# 4 member committees with more women than men

From a group of 10 men and 5 women, 4 member committees are to be formed each of which must contain at least one woman. Then the probability for these committees to have more women than men is:

1. $\frac{2}{23}$
2. $\frac{1}{11}$
3. $\frac{21}{220}$
4. $\frac{3}{11}$

Since each committee must have at least one woman, 4 women have already been placed into separate committees. There is one woman yet to be placed. For a committee to have more women than men, there can be 2 women and 0 men or 1 man. For a committee having only one woman, there must not be any more men in the committee.

This is what I could reason so far. But I don't know how to proceed.

Edit: I might have misinterpreted four-member committees (having 4 members) as 4 committees.

• "the probability for these committees to have more women than men" - That's awfully vague. For at least one of these committees to contain more women than men? For all of them to contain more women than men? For one chosen at random to have this property? All these interpretations would give different results. – TMM Apr 10 '17 at 18:19
• @TMM That's exactly my point. I was totally confused during the exam. Hence I did not attempt it ultimately. (There is negative marking.) – Hungry Blue Dev Apr 10 '17 at 18:30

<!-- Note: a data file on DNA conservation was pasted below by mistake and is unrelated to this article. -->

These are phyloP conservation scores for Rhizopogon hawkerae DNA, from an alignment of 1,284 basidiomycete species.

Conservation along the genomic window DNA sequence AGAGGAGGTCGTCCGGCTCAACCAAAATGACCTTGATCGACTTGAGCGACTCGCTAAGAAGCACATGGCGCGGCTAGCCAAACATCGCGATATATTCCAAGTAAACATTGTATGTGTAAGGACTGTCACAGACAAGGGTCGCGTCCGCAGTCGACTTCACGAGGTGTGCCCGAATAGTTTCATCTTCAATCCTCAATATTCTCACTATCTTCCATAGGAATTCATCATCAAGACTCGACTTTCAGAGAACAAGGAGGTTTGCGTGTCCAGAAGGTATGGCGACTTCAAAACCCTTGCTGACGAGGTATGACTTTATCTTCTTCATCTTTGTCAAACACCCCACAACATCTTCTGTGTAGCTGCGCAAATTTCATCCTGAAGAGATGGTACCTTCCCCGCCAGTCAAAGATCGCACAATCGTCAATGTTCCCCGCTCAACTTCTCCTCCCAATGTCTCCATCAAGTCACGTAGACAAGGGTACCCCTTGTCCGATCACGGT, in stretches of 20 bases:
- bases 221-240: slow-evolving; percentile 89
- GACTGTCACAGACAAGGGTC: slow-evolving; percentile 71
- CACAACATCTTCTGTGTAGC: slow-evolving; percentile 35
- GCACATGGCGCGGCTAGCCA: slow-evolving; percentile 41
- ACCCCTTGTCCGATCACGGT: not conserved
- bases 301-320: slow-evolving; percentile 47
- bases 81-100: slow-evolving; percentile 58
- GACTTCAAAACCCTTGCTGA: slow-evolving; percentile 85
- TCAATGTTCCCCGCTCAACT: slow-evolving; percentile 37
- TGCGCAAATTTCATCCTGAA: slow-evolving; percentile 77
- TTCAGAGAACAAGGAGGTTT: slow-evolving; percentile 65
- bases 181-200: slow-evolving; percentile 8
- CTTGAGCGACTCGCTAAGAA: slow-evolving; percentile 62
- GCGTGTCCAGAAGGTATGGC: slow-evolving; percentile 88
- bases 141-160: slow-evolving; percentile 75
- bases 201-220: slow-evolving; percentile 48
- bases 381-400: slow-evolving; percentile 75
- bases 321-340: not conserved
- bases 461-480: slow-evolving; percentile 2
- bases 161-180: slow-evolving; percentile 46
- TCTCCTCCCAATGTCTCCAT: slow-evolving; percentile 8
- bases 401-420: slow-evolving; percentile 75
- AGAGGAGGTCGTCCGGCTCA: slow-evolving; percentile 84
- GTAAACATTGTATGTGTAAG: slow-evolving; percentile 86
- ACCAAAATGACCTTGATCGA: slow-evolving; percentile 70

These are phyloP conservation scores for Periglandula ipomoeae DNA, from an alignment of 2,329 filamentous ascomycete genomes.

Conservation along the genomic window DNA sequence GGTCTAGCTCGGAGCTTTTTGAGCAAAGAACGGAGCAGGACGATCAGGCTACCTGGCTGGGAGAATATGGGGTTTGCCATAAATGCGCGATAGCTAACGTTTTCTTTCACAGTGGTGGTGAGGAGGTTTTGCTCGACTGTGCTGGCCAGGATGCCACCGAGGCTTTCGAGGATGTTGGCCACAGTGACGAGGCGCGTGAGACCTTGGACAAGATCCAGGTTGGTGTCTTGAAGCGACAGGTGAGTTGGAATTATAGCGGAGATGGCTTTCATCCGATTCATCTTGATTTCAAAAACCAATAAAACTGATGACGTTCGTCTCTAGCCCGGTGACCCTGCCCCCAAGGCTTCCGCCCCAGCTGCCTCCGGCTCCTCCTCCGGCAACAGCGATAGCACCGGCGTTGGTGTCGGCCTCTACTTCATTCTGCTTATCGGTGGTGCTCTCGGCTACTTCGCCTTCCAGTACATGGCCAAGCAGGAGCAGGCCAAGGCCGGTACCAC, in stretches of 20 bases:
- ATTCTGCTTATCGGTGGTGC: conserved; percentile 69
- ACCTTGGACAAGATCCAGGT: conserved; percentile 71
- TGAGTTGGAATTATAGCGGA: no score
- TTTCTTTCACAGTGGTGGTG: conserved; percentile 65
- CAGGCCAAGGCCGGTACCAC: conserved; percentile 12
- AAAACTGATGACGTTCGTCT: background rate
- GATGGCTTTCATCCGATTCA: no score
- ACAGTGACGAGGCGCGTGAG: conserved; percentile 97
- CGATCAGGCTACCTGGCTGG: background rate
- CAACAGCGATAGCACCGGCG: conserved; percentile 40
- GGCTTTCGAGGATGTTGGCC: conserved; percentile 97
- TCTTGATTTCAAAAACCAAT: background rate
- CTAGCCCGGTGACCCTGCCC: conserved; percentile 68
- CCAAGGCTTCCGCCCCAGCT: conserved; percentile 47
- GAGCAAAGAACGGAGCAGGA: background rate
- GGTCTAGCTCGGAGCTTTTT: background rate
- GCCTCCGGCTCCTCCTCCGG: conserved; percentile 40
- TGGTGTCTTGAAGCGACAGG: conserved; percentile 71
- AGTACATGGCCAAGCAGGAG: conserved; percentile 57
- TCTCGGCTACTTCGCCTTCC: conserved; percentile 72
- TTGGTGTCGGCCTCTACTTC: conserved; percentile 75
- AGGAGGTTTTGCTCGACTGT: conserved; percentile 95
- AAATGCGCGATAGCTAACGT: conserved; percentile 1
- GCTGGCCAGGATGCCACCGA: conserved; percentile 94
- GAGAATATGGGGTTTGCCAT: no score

• Are you quoting the exact question then? If so, that's pretty bad on the examiners side. – TMM Apr 10 '17 at 20:10
• Yes. It is the exact question. The exam took place on Sunday 9th April (and 8th as well): The online version of JEE Mains 2017. – Hungry Blue Dev Apr 10 '17 at 20:12

## 3 Answers

The probability that there is at least one woman in the committee is 1 minus the probability that no woman is in the committee

$$P(W\geq 1)=1- \frac{{10 \choose 4}\cdot {5 \choose 0}}{15 \choose 4}$$

Then it is asked for $$P(W\geq 3|W\geq 1)=\frac{P(W\geq 3\cap W\geq 1)}{P(W \geq 1)}=\frac{P(W\geq 3)}{P(W\geq 1)}$$

And $$P(W \geq 3)=\sum_{x=3}^4 \frac{{10 \choose 4-x}\cdot {5 \choose x}}{{15 \choose 4}}$$

• In the last line... shouldn't it be $\sum_{x=3}^{4}$ instead of $\sum_{x=3}^{5}$? – Hungry Blue Dev Apr 10 '17 at 17:55
• Yes you´re right. – callculus Apr 10 '17 at 18:01

each group should have at least one women so total no of ways $=\binom{15}{4}-\binom{10}{4}$

$$P(W \ge 3) =\frac{\binom{5}4 \binom{10}0+\binom{5}3\binom{10}1}{\binom{15}4-\binom{10}4}$$

If you consider each committee to contain 4 members and assume that there are 4 committees,

P(4 member committees which contain at least 1 woman) = P(3M,1W)+P(2M,2W)+P(1M,2W)+P(0M,4W) =

{10C3.5C1 + 10C2.5C2 + 10C1.5C3 + 10C0.5C4}/ 15C4 = 1155/1365

P(committees to have more women than men) =

{ P(1M,3W) + P(0M,4W) }/ {P(3M,1W)+P(2M,2W)+P(1M,2W)+P(0M,4W)}

=(105/1365)/(1155/1365) = 1/11, which is the required probability.